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Smoking restrictions on YouTube videos could help curb poor health choices

It was 1976 when Australia first jumped on board the health bandwagon and made tobacco advertising illegal.

Thirty years later, images of cigarettes and alcohol are still making their way onto our television and computer screens and it’s having a damaging effect on teenagers, research has found.

A recent study published by the British Medical Journal found that a variety of popular video clips, including Robin Thicke’s “Blurred Lines” and Beyoncé’s “Drunk in Love”, featured images that glorify the use of tobacco, alcohol and e-cigarettes.

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The same researchers said that young people who are exposed to alcohol and tobacco are much more likely to consume them themselves.

There are strict laws about cigarette and alcohol advertising on television and in film in Australia, but it is easy for images of people smoking and drinking to slip through the cracks through online video clips because they aren’t subject to age restrictions and regulations.

According to research, nearly half of all the popular movies released in 2009 contained some sort of image of smoking including 54 percent of the films that were rated PG-13.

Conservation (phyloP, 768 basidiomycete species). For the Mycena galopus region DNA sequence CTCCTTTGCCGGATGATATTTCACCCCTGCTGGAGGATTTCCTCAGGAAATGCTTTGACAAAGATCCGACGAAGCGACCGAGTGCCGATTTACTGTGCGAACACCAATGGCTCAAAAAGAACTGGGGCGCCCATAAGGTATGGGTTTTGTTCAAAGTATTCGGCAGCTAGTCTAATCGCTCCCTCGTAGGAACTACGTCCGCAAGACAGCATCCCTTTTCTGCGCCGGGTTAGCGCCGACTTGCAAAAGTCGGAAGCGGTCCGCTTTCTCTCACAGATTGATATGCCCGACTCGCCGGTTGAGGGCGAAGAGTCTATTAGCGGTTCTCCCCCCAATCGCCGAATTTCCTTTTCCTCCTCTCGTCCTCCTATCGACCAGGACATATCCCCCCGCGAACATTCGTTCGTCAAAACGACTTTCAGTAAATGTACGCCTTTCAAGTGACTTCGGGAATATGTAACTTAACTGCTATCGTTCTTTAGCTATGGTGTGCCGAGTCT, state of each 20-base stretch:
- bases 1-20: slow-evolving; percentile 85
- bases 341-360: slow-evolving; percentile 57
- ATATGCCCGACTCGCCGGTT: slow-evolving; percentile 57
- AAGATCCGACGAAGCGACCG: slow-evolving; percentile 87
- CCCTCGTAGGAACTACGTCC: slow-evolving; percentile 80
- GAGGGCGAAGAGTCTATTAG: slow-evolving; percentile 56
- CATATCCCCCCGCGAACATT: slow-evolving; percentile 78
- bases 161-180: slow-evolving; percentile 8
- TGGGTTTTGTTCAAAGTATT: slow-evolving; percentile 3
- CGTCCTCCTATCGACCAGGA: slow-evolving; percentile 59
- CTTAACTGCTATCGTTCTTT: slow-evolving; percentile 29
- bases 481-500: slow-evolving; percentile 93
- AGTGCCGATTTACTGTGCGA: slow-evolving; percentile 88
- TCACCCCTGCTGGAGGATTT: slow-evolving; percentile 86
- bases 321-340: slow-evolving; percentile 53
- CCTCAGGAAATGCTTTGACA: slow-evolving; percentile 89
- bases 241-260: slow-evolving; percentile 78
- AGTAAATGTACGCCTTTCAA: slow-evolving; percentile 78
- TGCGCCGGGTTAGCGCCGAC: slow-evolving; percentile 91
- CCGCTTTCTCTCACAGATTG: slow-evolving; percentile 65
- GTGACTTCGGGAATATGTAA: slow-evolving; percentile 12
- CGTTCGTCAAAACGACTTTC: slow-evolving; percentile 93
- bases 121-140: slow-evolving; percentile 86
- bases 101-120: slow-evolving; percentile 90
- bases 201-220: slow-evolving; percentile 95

Subsequently, much research went into the relationship between young adults seeing smoking depicted in film and then taking up smoking themselves.

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According to a 2012 report, “The evidence is sufficient to conclude that there is a causal relationship between depictions of smoking in the movies and the initiation of smoking among young people.”

Smoking claims the lives of 15,500 Australians each year and the most recent data from 2014 says that approximately 5 per cent of 12 to 17-year-olds are smokers.

The research published by the British Medical Journal claims that because of the restrictions placed on tobacco and alcohol companies to advertise, they are using music videos and YouTube clips as a way of being seen by a young and impressionable market.

No doubt watching videos of their idols smoking cigarettes and drinking alcohol is going to normalise the act and encourage kids that smoking and drinking is cool again.

For concerned parents and adults, though, there are YouTube filters that can be enabled to make sure kids cannot access certain content. You must be logged into a YouTube account to activate the restricted mode, which means inappropriate content will be filtered out. YouTube warns that these block-out methods aren’t completely accurate, though, so other filter systems and programs can be bought or downloaded as a substitute.

This is particularly good for the younger kids, but no doubt the teenagers will be able to navigate their way around these types of restrictions easier than we can set them up.

What do you think? Should there be tighter YouTube restrictions when it comes to advertising? Let us know.

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